Picturebooks in ELT

Passionate about picturebooks

Welcome to my blog about picturebooks in ELT.

“A picturebook is text, illustrations, total design; an item of manufacture and a commercial product; a social, cultural, historic document; and foremost, an experience for a child. As an art form it hinges on the interdependence of pictures and words, on the simultaneous display of two facing pages, and on the drama of the turning page.” (Barbara Bader 1976:1)

My intention is to discuss picturebooks, in particular the pictures in them! Why? Because, in ELT we tend to select picturebooks because they contain words our students might know. I plan to write something a couple of times a month, sharing what I discover in my readings; describe new titles I come across; discuss particular illustrators and their styles and generally promote the picture in picturebooks.

From January 2008 to December 2011 I benefitted from a PhD research grant from FCT, in Portugal.

Tuesday, January 11, 2011

Emily Gravett's chameleon

Image on opening page of Emily Gravett's website 
Happy New year!
I thought I'd start this year with a look at one of my favourite illustrators, Emily Gravett. There's an interesting article to be read in the Telegraph from 2007, which gives you an idea of how she began her life as an illustrator. 
What I love about her illustrations is that they are so skillfull - she's a good old fashioned drawer - and most of her books are brilliantly illustrated using crayon / graphite, with watercolour washes.  She also uses ripped paper collages in some titles.  Here's a great video of her drawing "Cave Baby" for a book she illustrated with Julia Donaldson (author of The Gruffalo)
I bought Wolves first, her debut book and an award winning title, and then it was just a case of collecting them -  lovely, lovely illustrations alongside a great sense of visual humour.  
I thought I'd share Blue Chameleon in my first post about her. It has a simple minimal text, and lovely sketchy illustrations.  Here you can see the covers, front and back, which introduce our hero, a sad looking, blue chameleon.  On the back cover there are three adjectives, each one crossed out, describing our chameleon and at the same time giving us a clue about what happens inside the book.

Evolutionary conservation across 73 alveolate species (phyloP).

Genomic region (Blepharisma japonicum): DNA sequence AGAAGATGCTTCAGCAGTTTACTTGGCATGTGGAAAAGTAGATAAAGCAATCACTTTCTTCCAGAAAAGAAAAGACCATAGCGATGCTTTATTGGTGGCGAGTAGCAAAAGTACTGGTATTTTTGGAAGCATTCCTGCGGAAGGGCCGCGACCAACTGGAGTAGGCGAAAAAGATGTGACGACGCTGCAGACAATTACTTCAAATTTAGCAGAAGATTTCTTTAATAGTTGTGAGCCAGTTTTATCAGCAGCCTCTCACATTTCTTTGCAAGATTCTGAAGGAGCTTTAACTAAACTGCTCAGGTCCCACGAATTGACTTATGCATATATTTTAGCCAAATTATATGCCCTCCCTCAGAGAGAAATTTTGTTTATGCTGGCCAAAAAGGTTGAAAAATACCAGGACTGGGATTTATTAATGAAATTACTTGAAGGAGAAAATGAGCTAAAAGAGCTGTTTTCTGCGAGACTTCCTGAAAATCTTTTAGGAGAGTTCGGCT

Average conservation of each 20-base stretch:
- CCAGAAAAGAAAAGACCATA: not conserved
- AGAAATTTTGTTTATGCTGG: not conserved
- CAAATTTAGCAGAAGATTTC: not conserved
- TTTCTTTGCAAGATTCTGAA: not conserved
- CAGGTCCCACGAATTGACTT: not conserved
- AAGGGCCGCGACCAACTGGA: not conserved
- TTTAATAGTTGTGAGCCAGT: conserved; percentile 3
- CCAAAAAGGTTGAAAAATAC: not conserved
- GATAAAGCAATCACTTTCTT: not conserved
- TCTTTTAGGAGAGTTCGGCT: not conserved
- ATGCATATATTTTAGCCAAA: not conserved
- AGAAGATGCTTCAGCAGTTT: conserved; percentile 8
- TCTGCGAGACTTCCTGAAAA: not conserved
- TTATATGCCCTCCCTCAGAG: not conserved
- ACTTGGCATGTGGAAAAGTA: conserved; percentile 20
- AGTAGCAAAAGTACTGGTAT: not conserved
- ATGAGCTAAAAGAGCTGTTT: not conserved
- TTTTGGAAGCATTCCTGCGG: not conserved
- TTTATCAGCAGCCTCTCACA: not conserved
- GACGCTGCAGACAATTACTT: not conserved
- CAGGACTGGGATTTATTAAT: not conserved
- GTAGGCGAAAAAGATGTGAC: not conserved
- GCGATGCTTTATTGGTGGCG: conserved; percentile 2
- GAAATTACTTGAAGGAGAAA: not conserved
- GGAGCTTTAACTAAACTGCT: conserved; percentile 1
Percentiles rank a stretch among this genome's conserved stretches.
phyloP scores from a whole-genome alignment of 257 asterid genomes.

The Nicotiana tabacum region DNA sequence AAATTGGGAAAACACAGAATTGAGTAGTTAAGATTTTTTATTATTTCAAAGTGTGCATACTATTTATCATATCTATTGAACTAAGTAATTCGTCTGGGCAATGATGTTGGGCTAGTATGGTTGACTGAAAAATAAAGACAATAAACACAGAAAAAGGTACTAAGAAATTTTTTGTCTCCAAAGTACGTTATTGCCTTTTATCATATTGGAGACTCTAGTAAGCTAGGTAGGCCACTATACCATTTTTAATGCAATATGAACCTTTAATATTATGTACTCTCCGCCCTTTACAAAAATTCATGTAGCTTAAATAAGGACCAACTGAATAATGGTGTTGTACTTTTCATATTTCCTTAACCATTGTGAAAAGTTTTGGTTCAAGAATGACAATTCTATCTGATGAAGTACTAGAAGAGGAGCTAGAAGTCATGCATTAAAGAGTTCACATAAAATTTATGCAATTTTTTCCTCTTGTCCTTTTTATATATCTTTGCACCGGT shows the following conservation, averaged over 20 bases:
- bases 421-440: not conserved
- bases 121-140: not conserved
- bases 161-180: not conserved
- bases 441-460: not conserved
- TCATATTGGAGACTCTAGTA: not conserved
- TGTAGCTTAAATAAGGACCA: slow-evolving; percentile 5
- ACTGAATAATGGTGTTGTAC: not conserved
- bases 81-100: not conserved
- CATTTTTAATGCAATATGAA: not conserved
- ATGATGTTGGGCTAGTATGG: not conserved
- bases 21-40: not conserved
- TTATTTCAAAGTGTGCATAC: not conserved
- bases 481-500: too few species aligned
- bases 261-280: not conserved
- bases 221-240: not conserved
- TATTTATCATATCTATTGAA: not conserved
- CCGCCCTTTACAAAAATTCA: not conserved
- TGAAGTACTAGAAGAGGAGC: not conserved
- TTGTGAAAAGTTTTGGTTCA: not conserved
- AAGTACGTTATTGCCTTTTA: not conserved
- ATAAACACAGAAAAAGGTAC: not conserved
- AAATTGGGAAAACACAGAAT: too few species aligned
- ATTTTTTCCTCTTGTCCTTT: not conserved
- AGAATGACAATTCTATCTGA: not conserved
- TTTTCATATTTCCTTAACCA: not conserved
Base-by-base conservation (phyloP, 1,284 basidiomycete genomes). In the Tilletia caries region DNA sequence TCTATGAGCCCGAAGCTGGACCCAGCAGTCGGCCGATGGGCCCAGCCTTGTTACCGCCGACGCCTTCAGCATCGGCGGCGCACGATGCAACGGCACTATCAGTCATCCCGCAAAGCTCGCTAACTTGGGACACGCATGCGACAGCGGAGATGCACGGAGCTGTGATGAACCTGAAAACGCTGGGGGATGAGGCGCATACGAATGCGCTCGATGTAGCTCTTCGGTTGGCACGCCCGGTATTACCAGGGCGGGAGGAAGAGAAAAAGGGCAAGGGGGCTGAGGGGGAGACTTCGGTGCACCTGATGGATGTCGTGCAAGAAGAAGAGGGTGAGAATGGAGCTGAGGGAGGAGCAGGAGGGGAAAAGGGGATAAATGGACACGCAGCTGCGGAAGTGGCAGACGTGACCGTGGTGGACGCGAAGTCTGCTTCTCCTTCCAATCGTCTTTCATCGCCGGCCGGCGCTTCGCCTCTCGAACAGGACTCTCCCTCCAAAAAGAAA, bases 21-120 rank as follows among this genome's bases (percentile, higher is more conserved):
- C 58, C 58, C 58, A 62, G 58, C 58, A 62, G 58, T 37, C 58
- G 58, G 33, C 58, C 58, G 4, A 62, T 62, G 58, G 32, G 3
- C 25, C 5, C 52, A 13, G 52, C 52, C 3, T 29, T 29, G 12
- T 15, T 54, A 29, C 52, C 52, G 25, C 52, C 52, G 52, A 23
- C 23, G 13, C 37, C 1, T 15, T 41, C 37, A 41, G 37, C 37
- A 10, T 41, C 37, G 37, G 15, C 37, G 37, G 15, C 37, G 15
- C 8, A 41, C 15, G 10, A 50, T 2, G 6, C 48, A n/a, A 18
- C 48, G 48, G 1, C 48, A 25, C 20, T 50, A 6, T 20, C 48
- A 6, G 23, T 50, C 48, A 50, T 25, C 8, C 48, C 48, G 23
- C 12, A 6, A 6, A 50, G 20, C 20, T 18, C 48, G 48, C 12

As with all good picturebooks the endpapers contribute to the narrative, the front endpapers show us a glum looking pale chameleon.  And the copyright / dedication page is lovely too.   The information is shown in the shape of a chameleon!
And so the story continues with an image of chameleon, sitting in a pose similar to that on the front cover, with a thought bubble saying, "I'm lonely".  The words describe the chameleon "Blue chameleon", but blue is referring to his mood and his colour.   Each page has lots of white, which enhance the drawings and make them all the more stunning. The chameleon changes colour and shape depending on what he sees. And each time there's a speech bubble which brings something extra and humorous to each spread.  As you can see from the image below, the chameleon represents the colour, and each object is drawn and labelled neatly on each facing page.  We could say it was rather like a concept book, to reinforce colours and adjectives, but it's one with a difference for there's a story there too.  
As we turn the pages, visually there's always a pattern, the chameleon remains on the left and the object on the right. 
... and so the chameleon meets a pink cockatoo and says "Hello Hello Hello"; a swirly snail, and says "Nice to meet you"; 
... a brown boot (a cowboy boot) and says, "Howdy" of course!; a stripy sock and says "Can I hang out with you?"; a spotty ball (purple spots, which he imitates beautifully) and says "Pssst"; a gold fish, whose scales he cleverly captures, and he just blows silent bubbles.
Then finally he meets a green grasshopper  and he jumps across the double spread for the first time, breaking the visual routine, it's quite shocking to see him in desperation, with a stripy yellow / green belly, imitating the grasshopper and calling out, "Come back".  Poor chameleon.
And that's it.  He gives up.  We see him lying on a rock, all grey. Holding his head and visibly sighing. Notice how the words have returned to left and right, but the chameleon is mostly on the right hand, recto page. 
The penultimate page is all white, "White page", but if you look closely you can see a relief outline of the chameleon lying down and a hand is extended from off page, a hand similar to chameleon's, and a speech bubble "Hello?". That question mark is all important.  I've mentioned speech bubbles before, but children love them in this book and they begin reading them very quickly.  They certainly notice the question mark as it is the first bit of punctuation so far. And yikes, turn the page.   "Colourful chameleons"  greeting one another. 
A great ending, and the back endpapers contribute.  Different from the front ones, showing the two, colourful chameleons and a butterfly.  Off they go, no longer lonely.  Hooray!
Couldn't get much simpler really and such humour too.  Younger kids love this title and chant the colours and objects along with you after just a few readings.  They also enjoy listening to what the chameleon says, and laughing at the jokes.  "Pssst" is their favourite! 

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